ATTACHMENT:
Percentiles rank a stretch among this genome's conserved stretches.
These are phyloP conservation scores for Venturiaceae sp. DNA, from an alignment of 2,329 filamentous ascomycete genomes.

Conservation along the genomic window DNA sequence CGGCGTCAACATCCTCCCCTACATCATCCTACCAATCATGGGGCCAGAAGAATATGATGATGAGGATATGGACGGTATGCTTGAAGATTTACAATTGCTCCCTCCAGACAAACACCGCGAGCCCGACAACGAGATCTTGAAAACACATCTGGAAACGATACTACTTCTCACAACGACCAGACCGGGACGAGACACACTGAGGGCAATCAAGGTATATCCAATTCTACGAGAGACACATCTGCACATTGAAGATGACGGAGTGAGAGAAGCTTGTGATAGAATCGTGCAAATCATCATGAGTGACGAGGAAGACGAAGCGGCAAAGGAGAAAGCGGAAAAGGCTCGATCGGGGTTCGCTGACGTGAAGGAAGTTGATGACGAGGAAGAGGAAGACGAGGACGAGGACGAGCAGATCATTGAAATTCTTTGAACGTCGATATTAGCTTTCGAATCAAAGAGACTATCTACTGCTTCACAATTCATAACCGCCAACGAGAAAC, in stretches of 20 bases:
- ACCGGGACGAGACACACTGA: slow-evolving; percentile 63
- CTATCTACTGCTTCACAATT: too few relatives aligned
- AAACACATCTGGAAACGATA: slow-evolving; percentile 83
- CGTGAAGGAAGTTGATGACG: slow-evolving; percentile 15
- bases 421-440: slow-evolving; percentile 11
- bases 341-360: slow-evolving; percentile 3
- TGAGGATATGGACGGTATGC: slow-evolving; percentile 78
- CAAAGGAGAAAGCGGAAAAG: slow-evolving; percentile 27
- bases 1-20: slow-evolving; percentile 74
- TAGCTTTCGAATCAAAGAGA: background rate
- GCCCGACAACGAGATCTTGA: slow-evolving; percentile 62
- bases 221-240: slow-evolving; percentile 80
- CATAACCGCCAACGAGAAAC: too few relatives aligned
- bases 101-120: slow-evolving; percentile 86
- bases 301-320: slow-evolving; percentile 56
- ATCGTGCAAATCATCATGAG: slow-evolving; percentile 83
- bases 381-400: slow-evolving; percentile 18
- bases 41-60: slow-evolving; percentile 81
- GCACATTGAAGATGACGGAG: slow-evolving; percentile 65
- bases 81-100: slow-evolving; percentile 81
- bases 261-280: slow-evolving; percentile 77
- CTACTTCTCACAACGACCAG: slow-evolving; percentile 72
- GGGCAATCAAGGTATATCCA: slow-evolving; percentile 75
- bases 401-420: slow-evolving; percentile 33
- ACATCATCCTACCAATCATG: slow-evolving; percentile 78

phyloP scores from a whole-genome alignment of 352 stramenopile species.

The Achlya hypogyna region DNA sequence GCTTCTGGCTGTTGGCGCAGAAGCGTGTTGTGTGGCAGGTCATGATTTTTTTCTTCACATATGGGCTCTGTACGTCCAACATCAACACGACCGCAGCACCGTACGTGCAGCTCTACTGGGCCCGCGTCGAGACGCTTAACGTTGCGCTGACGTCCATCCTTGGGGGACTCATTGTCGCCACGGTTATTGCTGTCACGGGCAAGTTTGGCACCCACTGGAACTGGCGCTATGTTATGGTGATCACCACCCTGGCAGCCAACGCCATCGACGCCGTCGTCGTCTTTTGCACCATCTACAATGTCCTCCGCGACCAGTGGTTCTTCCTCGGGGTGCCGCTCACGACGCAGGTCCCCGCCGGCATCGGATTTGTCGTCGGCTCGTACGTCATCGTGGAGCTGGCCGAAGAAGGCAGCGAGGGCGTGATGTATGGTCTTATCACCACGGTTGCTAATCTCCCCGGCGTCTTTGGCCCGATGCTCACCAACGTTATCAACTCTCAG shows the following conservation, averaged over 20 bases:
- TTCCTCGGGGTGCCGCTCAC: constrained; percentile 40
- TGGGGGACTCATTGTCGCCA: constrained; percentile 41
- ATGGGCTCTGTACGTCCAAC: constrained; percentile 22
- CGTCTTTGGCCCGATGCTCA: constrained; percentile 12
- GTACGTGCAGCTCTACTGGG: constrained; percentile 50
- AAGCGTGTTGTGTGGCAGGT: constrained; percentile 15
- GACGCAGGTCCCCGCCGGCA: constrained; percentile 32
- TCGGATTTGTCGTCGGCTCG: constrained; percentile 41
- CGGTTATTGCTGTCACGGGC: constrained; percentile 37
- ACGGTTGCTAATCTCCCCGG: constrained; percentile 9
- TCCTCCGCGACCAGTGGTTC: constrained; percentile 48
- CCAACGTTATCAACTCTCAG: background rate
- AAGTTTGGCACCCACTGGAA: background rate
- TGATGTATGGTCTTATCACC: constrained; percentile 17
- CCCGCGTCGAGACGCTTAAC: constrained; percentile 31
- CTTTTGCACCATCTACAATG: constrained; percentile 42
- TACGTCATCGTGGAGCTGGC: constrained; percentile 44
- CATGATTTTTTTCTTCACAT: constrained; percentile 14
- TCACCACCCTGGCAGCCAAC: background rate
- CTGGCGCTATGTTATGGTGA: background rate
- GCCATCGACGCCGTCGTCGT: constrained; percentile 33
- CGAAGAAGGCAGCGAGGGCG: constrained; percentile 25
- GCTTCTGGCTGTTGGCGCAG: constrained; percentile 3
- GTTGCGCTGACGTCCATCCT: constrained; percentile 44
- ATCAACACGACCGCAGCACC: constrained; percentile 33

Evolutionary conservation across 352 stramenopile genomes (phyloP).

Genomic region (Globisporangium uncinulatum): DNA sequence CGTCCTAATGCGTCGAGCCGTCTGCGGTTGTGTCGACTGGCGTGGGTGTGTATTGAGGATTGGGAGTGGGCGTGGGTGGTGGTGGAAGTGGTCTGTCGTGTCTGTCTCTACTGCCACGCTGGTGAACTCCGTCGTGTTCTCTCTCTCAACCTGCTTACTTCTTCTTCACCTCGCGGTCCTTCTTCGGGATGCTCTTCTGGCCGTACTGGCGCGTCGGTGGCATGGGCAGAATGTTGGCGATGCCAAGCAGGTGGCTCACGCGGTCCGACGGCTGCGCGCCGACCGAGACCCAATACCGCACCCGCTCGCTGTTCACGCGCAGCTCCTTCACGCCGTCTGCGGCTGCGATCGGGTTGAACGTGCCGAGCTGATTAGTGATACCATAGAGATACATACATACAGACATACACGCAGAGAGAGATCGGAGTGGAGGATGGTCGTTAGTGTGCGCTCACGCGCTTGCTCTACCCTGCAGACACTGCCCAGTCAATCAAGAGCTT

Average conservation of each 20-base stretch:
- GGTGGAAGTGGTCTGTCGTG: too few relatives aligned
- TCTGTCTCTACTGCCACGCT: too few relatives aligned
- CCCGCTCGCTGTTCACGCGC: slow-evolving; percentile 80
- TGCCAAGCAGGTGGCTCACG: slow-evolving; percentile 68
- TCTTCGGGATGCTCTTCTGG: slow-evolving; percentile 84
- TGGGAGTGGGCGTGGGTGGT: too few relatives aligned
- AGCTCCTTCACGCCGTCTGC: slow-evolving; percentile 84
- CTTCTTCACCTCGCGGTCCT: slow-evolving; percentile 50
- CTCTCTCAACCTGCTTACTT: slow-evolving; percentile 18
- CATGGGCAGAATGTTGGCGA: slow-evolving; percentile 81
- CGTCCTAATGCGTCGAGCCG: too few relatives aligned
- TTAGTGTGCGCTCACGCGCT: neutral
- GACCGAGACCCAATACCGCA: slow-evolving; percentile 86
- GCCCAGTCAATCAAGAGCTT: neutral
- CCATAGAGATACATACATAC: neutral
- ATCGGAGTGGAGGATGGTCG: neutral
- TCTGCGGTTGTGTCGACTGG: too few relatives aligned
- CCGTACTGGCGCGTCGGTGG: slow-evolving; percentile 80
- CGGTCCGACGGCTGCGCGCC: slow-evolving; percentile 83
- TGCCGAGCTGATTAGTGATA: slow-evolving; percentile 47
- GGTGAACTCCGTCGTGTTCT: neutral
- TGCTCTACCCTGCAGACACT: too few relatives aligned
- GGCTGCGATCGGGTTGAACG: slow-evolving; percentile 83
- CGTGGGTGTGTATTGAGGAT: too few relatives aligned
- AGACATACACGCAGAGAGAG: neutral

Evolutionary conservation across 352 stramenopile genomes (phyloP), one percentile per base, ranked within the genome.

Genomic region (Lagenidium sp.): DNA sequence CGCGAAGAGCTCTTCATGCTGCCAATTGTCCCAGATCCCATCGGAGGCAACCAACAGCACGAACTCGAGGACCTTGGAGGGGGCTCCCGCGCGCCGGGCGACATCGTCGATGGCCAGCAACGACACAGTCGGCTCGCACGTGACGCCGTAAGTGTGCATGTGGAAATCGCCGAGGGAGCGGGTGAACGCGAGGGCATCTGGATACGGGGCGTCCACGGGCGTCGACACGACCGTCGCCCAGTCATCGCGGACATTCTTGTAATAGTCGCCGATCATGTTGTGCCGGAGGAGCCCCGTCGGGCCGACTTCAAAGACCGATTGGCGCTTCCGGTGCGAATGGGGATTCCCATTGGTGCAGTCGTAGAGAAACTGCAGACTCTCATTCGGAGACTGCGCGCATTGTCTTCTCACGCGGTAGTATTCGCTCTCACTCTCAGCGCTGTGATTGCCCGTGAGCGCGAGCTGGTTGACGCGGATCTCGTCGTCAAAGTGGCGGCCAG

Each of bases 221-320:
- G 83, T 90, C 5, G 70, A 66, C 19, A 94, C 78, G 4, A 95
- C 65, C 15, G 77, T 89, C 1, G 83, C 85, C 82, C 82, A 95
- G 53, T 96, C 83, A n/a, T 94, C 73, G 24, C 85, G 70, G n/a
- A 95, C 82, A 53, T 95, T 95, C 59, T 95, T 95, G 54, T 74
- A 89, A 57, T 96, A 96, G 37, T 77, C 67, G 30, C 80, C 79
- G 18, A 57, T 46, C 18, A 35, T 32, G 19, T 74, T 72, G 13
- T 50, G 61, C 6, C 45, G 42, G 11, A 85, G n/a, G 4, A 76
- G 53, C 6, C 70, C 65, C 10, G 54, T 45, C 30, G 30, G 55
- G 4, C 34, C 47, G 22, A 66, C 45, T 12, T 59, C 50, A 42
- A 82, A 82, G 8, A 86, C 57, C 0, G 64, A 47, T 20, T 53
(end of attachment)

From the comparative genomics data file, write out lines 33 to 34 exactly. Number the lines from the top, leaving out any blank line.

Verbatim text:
- ATGGGCTCTGTACGTCCAAC: constrained; percentile 22
- CGTCTTTGGCCCGATGCTCA: constrained; percentile 12